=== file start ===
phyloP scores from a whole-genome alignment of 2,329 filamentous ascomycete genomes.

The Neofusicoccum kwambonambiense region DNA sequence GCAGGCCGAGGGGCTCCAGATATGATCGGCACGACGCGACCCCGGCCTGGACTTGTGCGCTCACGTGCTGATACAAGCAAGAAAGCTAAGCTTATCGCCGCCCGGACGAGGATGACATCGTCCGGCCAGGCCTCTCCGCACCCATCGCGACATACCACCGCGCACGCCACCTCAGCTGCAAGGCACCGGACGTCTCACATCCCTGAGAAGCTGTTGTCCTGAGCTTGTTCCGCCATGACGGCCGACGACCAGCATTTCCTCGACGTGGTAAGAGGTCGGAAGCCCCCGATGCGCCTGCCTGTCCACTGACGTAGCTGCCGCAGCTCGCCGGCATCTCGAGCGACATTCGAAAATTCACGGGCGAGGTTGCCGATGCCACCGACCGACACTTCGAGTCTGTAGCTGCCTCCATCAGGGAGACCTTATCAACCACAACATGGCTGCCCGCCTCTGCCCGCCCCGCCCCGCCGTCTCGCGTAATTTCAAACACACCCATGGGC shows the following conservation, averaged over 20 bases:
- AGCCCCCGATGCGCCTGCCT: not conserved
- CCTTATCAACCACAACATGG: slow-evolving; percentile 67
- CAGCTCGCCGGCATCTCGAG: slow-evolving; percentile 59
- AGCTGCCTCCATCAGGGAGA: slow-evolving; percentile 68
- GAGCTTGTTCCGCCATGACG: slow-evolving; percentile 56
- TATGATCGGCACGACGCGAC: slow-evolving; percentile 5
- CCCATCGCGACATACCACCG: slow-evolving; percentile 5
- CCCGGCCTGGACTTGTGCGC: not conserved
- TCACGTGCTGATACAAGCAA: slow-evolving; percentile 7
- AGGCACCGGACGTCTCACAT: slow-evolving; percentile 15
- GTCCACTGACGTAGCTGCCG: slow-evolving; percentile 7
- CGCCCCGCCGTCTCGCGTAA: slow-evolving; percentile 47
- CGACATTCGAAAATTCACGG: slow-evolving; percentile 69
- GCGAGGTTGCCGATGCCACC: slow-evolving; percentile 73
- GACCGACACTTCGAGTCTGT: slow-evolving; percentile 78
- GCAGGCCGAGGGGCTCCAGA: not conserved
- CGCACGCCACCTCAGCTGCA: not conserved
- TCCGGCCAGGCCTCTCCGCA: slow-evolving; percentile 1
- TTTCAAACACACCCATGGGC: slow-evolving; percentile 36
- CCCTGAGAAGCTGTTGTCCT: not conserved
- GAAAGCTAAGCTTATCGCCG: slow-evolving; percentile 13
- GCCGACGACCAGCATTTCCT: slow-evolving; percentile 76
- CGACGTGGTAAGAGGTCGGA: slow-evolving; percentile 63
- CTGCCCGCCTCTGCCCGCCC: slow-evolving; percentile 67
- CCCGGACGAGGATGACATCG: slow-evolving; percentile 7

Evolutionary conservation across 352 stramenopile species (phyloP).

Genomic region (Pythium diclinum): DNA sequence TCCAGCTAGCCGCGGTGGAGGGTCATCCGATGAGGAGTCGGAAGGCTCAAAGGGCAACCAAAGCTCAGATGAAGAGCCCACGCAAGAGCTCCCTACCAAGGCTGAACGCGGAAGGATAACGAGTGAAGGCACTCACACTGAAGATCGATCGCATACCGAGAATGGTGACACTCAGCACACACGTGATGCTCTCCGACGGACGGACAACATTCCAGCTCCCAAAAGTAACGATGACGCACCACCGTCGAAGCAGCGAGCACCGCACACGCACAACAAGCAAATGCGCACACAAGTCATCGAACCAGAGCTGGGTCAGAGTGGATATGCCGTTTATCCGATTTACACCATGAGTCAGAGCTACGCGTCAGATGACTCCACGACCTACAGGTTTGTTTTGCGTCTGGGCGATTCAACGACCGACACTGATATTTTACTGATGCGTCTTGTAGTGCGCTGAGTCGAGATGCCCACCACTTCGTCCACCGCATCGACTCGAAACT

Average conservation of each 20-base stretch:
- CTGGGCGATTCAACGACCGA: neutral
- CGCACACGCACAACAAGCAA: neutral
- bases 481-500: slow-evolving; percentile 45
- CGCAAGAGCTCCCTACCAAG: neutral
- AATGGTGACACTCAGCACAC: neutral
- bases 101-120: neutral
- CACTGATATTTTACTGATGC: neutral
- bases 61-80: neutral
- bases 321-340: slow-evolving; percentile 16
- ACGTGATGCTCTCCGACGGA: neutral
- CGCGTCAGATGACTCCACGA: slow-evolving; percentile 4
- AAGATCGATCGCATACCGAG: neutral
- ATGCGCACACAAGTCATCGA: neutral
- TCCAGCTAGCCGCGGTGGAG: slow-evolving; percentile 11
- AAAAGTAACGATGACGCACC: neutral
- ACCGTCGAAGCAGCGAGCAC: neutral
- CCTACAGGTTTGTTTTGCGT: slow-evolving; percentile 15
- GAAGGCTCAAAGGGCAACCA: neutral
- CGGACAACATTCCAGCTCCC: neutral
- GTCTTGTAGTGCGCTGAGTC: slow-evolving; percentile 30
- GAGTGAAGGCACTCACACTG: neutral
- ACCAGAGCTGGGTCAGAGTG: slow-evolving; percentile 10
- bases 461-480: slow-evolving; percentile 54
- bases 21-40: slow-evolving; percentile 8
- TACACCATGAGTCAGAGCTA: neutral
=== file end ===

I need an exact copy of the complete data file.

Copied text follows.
phyloP scores from a whole-genome alignment of 2,329 filamentous ascomycete genomes.

The Neofusicoccum kwambonambiense region DNA sequence GCAGGCCGAGGGGCTCCAGATATGATCGGCACGACGCGACCCCGGCCTGGACTTGTGCGCTCACGTGCTGATACAAGCAAGAAAGCTAAGCTTATCGCCGCCCGGACGAGGATGACATCGTCCGGCCAGGCCTCTCCGCACCCATCGCGACATACCACCGCGCACGCCACCTCAGCTGCAAGGCACCGGACGTCTCACATCCCTGAGAAGCTGTTGTCCTGAGCTTGTTCCGCCATGACGGCCGACGACCAGCATTTCCTCGACGTGGTAAGAGGTCGGAAGCCCCCGATGCGCCTGCCTGTCCACTGACGTAGCTGCCGCAGCTCGCCGGCATCTCGAGCGACATTCGAAAATTCACGGGCGAGGTTGCCGATGCCACCGACCGACACTTCGAGTCTGTAGCTGCCTCCATCAGGGAGACCTTATCAACCACAACATGGCTGCCCGCCTCTGCCCGCCCCGCCCCGCCGTCTCGCGTAATTTCAAACACACCCATGGGC shows the following conservation, averaged over 20 bases:
- AGCCCCCGATGCGCCTGCCT: not conserved
- CCTTATCAACCACAACATGG: slow-evolving; percentile 67
- CAGCTCGCCGGCATCTCGAG: slow-evolving; percentile 59
- AGCTGCCTCCATCAGGGAGA: slow-evolving; percentile 68
- GAGCTTGTTCCGCCATGACG: slow-evolving; percentile 56
- TATGATCGGCACGACGCGAC: slow-evolving; percentile 5
- CCCATCGCGACATACCACCG: slow-evolving; percentile 5
- CCCGGCCTGGACTTGTGCGC: not conserved
- TCACGTGCTGATACAAGCAA: slow-evolving; percentile 7
- AGGCACCGGACGTCTCACAT: slow-evolving; percentile 15
- GTCCACTGACGTAGCTGCCG: slow-evolving; percentile 7
- CGCCCCGCCGTCTCGCGTAA: slow-evolving; percentile 47
- CGACATTCGAAAATTCACGG: slow-evolving; percentile 69
- GCGAGGTTGCCGATGCCACC: slow-evolving; percentile 73
- GACCGACACTTCGAGTCTGT: slow-evolving; percentile 78
- GCAGGCCGAGGGGCTCCAGA: not conserved
- CGCACGCCACCTCAGCTGCA: not conserved
- TCCGGCCAGGCCTCTCCGCA: slow-evolving; percentile 1
- TTTCAAACACACCCATGGGC: slow-evolving; percentile 36
- CCCTGAGAAGCTGTTGTCCT: not conserved
- GAAAGCTAAGCTTATCGCCG: slow-evolving; percentile 13
- GCCGACGACCAGCATTTCCT: slow-evolving; percentile 76
- CGACGTGGTAAGAGGTCGGA: slow-evolving; percentile 63
- CTGCCCGCCTCTGCCCGCCC: slow-evolving; percentile 67
- CCCGGACGAGGATGACATCG: slow-evolving; percentile 7

Evolutionary conservation across 352 stramenopile species (phyloP).

Genomic region (Pythium diclinum): DNA sequence TCCAGCTAGCCGCGGTGGAGGGTCATCCGATGAGGAGTCGGAAGGCTCAAAGGGCAACCAAAGCTCAGATGAAGAGCCCACGCAAGAGCTCCCTACCAAGGCTGAACGCGGAAGGATAACGAGTGAAGGCACTCACACTGAAGATCGATCGCATACCGAGAATGGTGACACTCAGCACACACGTGATGCTCTCCGACGGACGGACAACATTCCAGCTCCCAAAAGTAACGATGACGCACCACCGTCGAAGCAGCGAGCACCGCACACGCACAACAAGCAAATGCGCACACAAGTCATCGAACCAGAGCTGGGTCAGAGTGGATATGCCGTTTATCCGATTTACACCATGAGTCAGAGCTACGCGTCAGATGACTCCACGACCTACAGGTTTGTTTTGCGTCTGGGCGATTCAACGACCGACACTGATATTTTACTGATGCGTCTTGTAGTGCGCTGAGTCGAGATGCCCACCACTTCGTCCACCGCATCGACTCGAAACT

Average conservation of each 20-base stretch:
- CTGGGCGATTCAACGACCGA: neutral
- CGCACACGCACAACAAGCAA: neutral
- bases 481-500: slow-evolving; percentile 45
- CGCAAGAGCTCCCTACCAAG: neutral
- AATGGTGACACTCAGCACAC: neutral
- bases 101-120: neutral
- CACTGATATTTTACTGATGC: neutral
- bases 61-80: neutral
- bases 321-340: slow-evolving; percentile 16
- ACGTGATGCTCTCCGACGGA: neutral
- CGCGTCAGATGACTCCACGA: slow-evolving; percentile 4
- AAGATCGATCGCATACCGAG: neutral
- ATGCGCACACAAGTCATCGA: neutral
- TCCAGCTAGCCGCGGTGGAG: slow-evolving; percentile 11
- AAAAGTAACGATGACGCACC: neutral
- ACCGTCGAAGCAGCGAGCAC: neutral
- CCTACAGGTTTGTTTTGCGT: slow-evolving; percentile 15
- GAAGGCTCAAAGGGCAACCA: neutral
- CGGACAACATTCCAGCTCCC: neutral
- GTCTTGTAGTGCGCTGAGTC: slow-evolving; percentile 30
- GAGTGAAGGCACTCACACTG: neutral
- ACCAGAGCTGGGTCAGAGTG: slow-evolving; percentile 10
- bases 461-480: slow-evolving; percentile 54
- bases 21-40: slow-evolving; percentile 8
- TACACCATGAGTCAGAGCTA: neutral